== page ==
Transfiguration Sunday is one of the major events of the church year, the glorious culmination of Epiphany, the season of light. It is one of the most wildly hopeful and light-filled services of the year.
Jesus and two disciples climb a mountain, tired from overwork, stressed from conflict, dirty from living on the dusty road, sweaty from the heat, and when they get to the mountain top the disciples suddenly see Jesus transfigured from that struggling human into a brilliant, shining being of light, his true, pure Spirit shining through, and they see other beings with him, Moses and Elijah, representing the law and the prophets, guiding him through the dark, hard time ahead to the resurrected life beyond. Then a cloud covers the mountain top so the scene is lost in fog and they hear a voice saying, “This is my son, the chosen one. Listen to him.” The fog lifts and the perfectly imperfect human Jesus is standing before them, and they return to the struggle.
Transfiguration Sunday comes on the eve of Lent, a time of intentional, ritualized struggle. Lent invites us into a symbolic spiritual wilderness and dark night of the soul on our way to the crucifixion on Good Friday and the next brilliant light on Easter dawn. Transfiguration Sunday is like that cartoon cliché gas station on the edge of the desert, your last chance to fill up with gas and food and water—we fill with the light we need for the Lenten crossing. (We enter Lent at this year with a drop-in, silent Ash Wednesday service that you can read about by clicking here.)
One of the messages embedded in the structure of the church year is that we need to fill with light to help us through the valleys of the shadow of death that we inevitably go through in life. Another is that without a vision, the people perish or at least fall into confusion, as Proverbs says. We need to see the ideal as the disciples did on the Mountain of Transfiguration and hold it before us to guide and uplift us during the hard times.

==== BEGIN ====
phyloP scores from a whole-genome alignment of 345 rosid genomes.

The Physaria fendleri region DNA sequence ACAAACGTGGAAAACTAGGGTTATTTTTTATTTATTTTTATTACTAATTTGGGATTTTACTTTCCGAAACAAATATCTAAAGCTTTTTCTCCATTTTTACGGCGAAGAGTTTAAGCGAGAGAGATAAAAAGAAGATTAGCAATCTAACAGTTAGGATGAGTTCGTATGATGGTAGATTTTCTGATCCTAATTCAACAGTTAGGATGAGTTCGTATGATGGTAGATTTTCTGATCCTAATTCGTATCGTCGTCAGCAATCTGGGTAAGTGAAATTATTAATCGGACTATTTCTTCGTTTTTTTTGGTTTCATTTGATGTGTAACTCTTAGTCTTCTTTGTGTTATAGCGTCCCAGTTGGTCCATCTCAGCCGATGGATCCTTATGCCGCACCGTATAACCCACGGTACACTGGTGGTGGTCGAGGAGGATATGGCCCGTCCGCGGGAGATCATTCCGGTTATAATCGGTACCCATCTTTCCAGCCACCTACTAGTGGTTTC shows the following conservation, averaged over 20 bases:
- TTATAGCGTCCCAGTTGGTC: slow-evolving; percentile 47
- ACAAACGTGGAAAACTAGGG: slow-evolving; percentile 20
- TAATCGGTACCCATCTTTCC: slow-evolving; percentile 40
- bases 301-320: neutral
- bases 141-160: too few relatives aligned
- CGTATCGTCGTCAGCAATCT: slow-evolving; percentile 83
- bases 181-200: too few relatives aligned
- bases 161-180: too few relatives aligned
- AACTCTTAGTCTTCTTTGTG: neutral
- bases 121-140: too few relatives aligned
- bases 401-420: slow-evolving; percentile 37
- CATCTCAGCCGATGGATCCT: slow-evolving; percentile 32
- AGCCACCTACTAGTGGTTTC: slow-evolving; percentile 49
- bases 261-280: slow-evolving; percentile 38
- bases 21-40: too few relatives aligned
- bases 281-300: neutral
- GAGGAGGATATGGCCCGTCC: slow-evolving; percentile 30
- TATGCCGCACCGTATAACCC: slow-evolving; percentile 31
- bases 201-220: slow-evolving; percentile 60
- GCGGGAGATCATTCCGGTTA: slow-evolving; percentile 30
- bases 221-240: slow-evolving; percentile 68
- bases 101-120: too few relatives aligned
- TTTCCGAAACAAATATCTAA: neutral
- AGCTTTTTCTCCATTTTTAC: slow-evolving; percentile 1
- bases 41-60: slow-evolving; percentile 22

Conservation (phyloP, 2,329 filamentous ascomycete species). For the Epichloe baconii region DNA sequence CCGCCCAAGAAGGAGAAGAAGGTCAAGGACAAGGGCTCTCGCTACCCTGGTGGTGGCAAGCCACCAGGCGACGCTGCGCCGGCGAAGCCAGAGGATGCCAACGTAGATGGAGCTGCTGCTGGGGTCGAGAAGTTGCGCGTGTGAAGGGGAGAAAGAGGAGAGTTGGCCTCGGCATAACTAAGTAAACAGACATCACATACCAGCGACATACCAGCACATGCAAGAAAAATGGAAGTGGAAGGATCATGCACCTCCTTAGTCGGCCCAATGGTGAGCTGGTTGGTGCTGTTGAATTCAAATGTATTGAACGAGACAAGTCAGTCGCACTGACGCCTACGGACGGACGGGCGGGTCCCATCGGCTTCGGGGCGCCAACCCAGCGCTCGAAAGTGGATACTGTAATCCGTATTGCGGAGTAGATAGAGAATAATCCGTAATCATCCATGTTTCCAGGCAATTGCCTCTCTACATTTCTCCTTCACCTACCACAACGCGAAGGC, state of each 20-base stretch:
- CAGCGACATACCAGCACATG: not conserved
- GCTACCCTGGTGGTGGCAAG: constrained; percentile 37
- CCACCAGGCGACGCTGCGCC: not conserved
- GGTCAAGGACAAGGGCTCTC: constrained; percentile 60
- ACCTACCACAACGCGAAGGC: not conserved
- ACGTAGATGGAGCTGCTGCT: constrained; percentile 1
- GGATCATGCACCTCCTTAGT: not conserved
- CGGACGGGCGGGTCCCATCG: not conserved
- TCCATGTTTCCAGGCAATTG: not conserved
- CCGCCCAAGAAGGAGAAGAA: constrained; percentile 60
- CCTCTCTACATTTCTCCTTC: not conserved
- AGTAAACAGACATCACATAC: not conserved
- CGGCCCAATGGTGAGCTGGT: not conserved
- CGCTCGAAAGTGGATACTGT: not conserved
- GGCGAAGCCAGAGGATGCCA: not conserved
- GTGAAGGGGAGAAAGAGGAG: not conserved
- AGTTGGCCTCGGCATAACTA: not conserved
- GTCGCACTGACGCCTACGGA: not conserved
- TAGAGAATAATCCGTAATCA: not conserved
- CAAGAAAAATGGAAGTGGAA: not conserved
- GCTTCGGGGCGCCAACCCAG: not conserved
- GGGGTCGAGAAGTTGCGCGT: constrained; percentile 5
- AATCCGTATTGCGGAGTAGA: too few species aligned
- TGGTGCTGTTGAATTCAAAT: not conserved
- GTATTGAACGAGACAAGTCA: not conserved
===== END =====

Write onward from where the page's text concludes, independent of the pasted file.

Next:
The sermon will present a vision of the world transfigured to show a beautiful light within and all through it—something that is not easy to see at a time when we can get swallowed by the sinister shadows that swirl around every encounter with the news of what is happening in the world. Paul Hawken’s book Blessed Unrest can help us see that transfiguration light shining globally, and we can all think of moments when we have seen the beauty and goodness, the wisdom and strength of the Spirit shining through the people, places and creatures around us.
We will read a medley of passages from the Psalms and II Corinthians about the beauty, power and triumph of God’s light shining through all creation, and we will hear the story of the Transfiguration (Matthew 17:1-8). We will sing “Immortal, Invisible, God Only Wise,” “Joyful, Joyful, We Adore Thee,” and a new work in progress, “God’s Realm on Earth Is Hidden in Plain Sight” sung to the tune National Hymn.